National Review recently interviewed Helena, who said “she is worried that voices like hers are being ‘silenced’ and shut out of the transgender debate. She also worries that there is a lack of therapeutic and medical support for detransitioners.”
Helena further explained that she dealt with a lengthy history of mental disorders in her teen years, including an eating disorder, depression, anxiety, and ADHD symptoms. She claimed that her choice to transition was somewhat fueled by a desire to be accepted, seeing that transgender voices were taken as authoritative and their opinions seemed to hold more weight in online communities such as Tumblr.
It only took a 30-minute meeting with an LGBTQ+ social worker for her to be granted testosterone. “It’s actually pretty ridiculous, the answers that I gave, and she like accepted those answers without questioning them,” Helena said, reflecting on the meeting.
“What we went through was stressful and detrimental in a lot of ways, so that motivated us to create something for other struggling young people,” another member, Chiara, said in an interview with The Velvet Chronicle.
The publication, founded by trans-skeptical lesbians, said the 22-year-old feels “fortunate that her mother didn’t allow her to undergo medicalization.”
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Chiara believes that “not ‘fitting in’ can fuel dysphoria and cause girls to adopt a mistaken trans identity.” This is why societal gender roles should be less “restrictive,” she said: “There is no reason to force young girls into a box; they should be allowed to be themselves and build a life without worrying about upholding an outdated role.”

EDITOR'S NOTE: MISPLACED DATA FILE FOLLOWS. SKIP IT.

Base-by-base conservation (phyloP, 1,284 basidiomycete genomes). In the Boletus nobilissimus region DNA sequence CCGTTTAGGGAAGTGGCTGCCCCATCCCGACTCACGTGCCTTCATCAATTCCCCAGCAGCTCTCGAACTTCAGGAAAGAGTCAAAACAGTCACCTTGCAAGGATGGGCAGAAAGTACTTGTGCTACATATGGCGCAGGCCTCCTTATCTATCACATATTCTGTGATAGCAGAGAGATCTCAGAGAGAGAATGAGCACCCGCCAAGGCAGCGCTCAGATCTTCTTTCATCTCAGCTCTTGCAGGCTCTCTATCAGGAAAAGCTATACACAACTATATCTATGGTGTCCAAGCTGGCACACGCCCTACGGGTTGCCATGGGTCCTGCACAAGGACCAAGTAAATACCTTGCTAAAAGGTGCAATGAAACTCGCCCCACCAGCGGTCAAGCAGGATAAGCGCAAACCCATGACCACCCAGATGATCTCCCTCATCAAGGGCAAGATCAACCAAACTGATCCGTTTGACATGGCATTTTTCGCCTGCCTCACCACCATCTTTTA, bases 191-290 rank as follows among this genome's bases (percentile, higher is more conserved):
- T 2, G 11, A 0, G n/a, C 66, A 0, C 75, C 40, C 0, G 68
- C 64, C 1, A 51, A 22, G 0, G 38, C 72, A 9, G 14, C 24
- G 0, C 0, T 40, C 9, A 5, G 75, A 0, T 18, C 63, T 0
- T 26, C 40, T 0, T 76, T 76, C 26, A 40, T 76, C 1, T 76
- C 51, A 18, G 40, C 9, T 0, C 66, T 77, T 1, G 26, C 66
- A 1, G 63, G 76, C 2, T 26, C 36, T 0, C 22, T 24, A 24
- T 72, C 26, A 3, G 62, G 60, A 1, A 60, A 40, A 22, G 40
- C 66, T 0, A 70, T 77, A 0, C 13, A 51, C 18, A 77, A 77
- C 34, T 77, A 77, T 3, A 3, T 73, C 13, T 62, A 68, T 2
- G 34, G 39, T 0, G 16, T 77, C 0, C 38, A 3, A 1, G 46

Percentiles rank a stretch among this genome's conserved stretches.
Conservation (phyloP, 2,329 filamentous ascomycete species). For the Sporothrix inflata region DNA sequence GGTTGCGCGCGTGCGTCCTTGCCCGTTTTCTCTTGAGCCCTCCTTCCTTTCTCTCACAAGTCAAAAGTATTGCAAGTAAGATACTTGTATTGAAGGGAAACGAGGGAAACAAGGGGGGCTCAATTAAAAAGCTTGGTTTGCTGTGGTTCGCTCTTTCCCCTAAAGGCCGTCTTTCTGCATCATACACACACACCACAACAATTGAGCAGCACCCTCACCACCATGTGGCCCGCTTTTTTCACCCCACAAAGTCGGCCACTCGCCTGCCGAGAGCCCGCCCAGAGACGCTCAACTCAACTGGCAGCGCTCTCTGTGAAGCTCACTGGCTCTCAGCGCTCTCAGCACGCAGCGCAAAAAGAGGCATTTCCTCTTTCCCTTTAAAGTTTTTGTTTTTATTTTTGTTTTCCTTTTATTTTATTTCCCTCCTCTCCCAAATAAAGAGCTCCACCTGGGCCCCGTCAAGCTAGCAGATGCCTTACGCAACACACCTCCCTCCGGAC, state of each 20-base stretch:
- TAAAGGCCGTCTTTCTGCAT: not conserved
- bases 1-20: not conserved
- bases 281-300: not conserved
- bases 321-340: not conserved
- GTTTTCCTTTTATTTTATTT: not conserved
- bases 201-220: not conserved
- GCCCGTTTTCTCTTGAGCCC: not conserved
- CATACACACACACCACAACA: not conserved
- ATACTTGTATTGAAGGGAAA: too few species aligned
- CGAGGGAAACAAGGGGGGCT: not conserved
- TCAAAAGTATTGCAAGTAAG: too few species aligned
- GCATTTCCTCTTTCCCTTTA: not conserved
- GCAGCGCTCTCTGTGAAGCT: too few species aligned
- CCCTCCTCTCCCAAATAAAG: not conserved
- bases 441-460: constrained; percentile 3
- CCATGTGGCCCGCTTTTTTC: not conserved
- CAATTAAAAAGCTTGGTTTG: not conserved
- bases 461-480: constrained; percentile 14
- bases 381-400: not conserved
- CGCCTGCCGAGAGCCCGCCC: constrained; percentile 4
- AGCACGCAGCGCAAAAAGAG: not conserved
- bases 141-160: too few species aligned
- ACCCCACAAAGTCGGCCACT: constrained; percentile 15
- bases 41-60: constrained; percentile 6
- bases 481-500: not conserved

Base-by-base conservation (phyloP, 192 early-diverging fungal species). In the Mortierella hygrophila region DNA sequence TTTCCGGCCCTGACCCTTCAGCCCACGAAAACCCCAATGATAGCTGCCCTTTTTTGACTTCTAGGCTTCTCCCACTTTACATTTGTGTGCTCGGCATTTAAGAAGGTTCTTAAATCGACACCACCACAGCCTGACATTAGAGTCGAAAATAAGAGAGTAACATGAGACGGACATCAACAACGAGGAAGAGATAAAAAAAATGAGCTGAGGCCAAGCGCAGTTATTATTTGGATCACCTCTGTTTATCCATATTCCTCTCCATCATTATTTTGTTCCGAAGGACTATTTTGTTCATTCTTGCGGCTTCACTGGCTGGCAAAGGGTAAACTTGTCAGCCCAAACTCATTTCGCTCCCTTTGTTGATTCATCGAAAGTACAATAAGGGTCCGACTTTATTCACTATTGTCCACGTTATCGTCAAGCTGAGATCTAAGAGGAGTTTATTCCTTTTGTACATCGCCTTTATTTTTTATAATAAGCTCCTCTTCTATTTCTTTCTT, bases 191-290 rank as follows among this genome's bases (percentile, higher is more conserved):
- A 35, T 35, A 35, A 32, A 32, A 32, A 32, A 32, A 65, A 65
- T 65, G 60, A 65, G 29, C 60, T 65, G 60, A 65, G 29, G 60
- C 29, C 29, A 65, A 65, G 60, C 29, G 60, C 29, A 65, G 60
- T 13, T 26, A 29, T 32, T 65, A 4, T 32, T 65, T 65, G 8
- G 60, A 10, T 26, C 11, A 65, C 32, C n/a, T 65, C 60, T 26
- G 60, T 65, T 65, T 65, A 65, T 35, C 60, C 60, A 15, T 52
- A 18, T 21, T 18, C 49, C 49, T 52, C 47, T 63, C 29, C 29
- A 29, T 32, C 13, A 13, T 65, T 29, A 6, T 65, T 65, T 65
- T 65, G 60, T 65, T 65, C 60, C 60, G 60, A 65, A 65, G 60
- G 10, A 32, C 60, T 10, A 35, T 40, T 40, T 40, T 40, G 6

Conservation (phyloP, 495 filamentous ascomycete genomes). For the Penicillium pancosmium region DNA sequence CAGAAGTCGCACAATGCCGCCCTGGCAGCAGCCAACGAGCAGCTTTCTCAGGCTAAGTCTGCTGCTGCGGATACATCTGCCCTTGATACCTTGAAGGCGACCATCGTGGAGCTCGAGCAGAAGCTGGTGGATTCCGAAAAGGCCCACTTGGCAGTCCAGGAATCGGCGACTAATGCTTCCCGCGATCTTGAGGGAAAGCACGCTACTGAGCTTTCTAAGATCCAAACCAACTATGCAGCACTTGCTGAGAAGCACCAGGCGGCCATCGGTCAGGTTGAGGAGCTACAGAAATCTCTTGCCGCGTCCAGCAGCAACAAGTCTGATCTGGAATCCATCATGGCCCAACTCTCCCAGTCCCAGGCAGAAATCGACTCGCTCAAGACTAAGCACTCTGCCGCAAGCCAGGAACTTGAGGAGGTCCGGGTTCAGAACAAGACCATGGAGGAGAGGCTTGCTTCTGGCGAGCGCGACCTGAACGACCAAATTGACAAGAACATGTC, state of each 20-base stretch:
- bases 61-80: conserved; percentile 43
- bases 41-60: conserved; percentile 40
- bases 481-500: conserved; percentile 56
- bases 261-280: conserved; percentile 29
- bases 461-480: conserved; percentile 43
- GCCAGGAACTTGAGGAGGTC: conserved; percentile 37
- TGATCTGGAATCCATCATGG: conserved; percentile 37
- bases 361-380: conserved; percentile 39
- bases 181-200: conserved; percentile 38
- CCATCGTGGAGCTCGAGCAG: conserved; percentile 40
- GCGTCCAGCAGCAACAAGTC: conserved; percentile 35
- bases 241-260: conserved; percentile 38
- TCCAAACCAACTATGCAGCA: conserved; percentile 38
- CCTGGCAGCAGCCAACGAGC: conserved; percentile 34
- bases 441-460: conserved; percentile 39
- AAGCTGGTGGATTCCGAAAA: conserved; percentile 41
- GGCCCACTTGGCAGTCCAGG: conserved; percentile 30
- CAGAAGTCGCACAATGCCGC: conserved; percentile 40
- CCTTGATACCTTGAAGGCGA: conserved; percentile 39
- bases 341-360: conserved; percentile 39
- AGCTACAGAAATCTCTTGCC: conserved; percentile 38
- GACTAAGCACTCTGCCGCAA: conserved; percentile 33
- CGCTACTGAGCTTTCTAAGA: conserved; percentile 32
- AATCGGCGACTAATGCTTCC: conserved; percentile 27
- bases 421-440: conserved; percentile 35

She had a difficult time getting her story before an ideologically sympathetic audience, as many left-leaning publications refuse to give detransitioners or desisters a platform. “It’s definitely a bit frustrating that the only people who will give us a platform are generally more right-wing, since none of us are conservative,” she told the publication, which prints her full name.
Chiara and her mother were also featured in an Economist article more than a year ago, under pseudonyms Janette and Rachel. Her mother revealed that gender therapists all urged gender affirmation and treatment at Chiara’s age of just 16.
According to Littman, the Brown University researcher, “some adolescents may embrace the idea that they are transgender as a way of coping with symptoms of a different, underlying issue.”
Chiara’s gender dysphoria seemed to go away after therapy, and she believes that she latched on to the transgender ideology as a coping mechanism for depression and past sexual abuse.
MORE: Transgender activism’s threat to women is ‘forbidden discourse’ on the left
IMAGES: Pique Resilience Project screenshots